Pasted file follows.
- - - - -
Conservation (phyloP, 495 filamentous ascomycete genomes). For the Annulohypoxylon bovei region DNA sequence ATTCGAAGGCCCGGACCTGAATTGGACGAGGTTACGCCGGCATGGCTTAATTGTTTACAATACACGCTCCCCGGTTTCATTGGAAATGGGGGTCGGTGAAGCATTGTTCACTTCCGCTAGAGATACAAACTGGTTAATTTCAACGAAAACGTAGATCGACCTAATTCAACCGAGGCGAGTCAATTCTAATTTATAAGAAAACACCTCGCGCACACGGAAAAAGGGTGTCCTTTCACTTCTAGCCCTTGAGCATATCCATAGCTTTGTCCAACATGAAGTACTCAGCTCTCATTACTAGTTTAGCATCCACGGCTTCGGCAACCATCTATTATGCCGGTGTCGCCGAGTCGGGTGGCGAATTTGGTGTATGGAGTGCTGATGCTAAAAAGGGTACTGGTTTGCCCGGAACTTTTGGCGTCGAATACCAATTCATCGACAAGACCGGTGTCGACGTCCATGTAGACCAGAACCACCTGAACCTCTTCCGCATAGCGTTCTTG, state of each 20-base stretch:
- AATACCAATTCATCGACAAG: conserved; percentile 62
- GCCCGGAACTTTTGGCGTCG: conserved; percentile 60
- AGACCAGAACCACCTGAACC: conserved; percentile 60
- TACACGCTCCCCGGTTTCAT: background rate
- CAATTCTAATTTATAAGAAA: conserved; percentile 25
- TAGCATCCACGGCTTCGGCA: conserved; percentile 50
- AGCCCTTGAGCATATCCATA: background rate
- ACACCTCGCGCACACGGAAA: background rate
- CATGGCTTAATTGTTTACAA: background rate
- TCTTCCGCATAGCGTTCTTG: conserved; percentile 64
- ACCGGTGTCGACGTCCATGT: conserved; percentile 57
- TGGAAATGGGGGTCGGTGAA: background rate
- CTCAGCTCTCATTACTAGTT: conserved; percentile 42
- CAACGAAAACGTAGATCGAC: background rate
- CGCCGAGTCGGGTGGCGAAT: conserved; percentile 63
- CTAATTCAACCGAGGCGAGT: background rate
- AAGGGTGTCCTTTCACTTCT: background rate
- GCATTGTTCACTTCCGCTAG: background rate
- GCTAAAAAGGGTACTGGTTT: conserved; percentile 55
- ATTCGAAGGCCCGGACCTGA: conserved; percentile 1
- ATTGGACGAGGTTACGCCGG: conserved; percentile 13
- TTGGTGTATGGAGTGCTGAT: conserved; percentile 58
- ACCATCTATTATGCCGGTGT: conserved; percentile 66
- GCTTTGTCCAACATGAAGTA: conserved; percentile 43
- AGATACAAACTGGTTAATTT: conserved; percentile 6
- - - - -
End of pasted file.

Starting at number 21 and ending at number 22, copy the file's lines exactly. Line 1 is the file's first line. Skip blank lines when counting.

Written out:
- ATTCGAAGGCCCGGACCTGA: conserved; percentile 1
- ATTGGACGAGGTTACGCCGG: conserved; percentile 13